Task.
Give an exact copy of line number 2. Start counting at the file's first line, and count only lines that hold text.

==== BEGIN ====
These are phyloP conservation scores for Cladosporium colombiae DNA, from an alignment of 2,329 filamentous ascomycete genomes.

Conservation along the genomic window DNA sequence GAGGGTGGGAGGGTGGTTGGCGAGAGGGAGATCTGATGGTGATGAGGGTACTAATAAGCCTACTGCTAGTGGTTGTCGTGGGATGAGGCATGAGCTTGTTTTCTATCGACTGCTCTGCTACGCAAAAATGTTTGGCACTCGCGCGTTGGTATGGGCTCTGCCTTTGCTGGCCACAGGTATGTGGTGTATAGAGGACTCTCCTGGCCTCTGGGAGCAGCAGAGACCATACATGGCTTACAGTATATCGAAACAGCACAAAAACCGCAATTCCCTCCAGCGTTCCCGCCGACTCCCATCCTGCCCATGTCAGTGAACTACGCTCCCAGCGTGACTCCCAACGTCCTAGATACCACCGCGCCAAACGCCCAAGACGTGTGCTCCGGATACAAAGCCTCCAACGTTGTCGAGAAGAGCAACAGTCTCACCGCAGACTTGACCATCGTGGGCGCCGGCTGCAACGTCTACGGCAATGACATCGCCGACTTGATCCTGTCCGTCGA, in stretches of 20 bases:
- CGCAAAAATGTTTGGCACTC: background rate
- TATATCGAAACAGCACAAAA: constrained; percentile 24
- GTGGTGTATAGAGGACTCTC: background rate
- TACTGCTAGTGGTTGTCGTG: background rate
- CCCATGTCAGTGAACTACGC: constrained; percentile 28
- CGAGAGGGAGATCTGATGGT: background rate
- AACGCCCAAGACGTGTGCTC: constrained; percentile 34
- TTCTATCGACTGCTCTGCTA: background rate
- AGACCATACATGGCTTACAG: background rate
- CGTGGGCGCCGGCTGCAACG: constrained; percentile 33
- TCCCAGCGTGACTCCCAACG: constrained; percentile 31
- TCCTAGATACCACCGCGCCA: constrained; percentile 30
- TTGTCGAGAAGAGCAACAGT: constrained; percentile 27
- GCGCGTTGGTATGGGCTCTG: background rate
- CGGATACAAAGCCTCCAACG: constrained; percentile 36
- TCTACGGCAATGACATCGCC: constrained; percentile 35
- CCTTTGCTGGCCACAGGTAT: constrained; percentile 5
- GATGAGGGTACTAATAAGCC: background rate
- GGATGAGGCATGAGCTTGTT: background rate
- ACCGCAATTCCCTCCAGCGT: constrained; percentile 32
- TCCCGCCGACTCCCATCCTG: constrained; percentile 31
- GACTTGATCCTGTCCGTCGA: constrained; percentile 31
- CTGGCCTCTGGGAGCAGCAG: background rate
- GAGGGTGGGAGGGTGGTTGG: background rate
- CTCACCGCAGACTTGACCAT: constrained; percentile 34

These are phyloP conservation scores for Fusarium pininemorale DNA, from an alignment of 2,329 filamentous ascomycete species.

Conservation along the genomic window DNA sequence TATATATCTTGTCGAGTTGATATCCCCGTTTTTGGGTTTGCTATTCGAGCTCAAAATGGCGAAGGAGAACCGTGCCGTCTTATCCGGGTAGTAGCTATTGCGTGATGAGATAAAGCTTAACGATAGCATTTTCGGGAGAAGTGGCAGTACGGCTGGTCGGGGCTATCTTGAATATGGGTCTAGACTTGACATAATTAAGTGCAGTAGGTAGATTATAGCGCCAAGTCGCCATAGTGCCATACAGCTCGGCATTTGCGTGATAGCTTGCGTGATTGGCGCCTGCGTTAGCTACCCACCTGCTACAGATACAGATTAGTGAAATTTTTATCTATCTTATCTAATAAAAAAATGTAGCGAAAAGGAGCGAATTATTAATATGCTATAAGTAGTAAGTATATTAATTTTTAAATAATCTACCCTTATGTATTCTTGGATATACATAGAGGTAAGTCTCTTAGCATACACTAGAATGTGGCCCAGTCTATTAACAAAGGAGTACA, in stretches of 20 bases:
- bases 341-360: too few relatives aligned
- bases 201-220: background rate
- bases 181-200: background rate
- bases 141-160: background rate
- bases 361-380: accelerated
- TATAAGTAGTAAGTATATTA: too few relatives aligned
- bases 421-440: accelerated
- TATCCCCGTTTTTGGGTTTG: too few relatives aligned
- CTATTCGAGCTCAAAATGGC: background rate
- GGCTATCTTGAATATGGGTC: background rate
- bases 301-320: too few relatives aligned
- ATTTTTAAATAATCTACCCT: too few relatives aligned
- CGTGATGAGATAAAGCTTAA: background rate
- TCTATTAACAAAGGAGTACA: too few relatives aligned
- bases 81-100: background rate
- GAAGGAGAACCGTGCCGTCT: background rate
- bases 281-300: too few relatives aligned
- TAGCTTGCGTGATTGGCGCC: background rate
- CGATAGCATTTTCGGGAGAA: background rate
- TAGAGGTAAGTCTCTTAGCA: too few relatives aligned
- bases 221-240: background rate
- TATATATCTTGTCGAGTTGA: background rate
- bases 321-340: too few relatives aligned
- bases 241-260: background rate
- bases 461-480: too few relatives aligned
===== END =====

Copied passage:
Conservation along the genomic window DNA sequence GAGGGTGGGAGGGTGGTTGGCGAGAGGGAGATCTGATGGTGATGAGGGTACTAATAAGCCTACTGCTAGTGGTTGTCGTGGGATGAGGCATGAGCTTGTTTTCTATCGACTGCTCTGCTACGCAAAAATGTTTGGCACTCGCGCGTTGGTATGGGCTCTGCCTTTGCTGGCCACAGGTATGTGGTGTATAGAGGACTCTCCTGGCCTCTGGGAGCAGCAGAGACCATACATGGCTTACAGTATATCGAAACAGCACAAAAACCGCAATTCCCTCCAGCGTTCCCGCCGACTCCCATCCTGCCCATGTCAGTGAACTACGCTCCCAGCGTGACTCCCAACGTCCTAGATACCACCGCGCCAAACGCCCAAGACGTGTGCTCCGGATACAAAGCCTCCAACGTTGTCGAGAAGAGCAACAGTCTCACCGCAGACTTGACCATCGTGGGCGCCGGCTGCAACGTCTACGGCAATGACATCGCCGACTTGATCCTGTCCGTCGA, in stretches of 20 bases: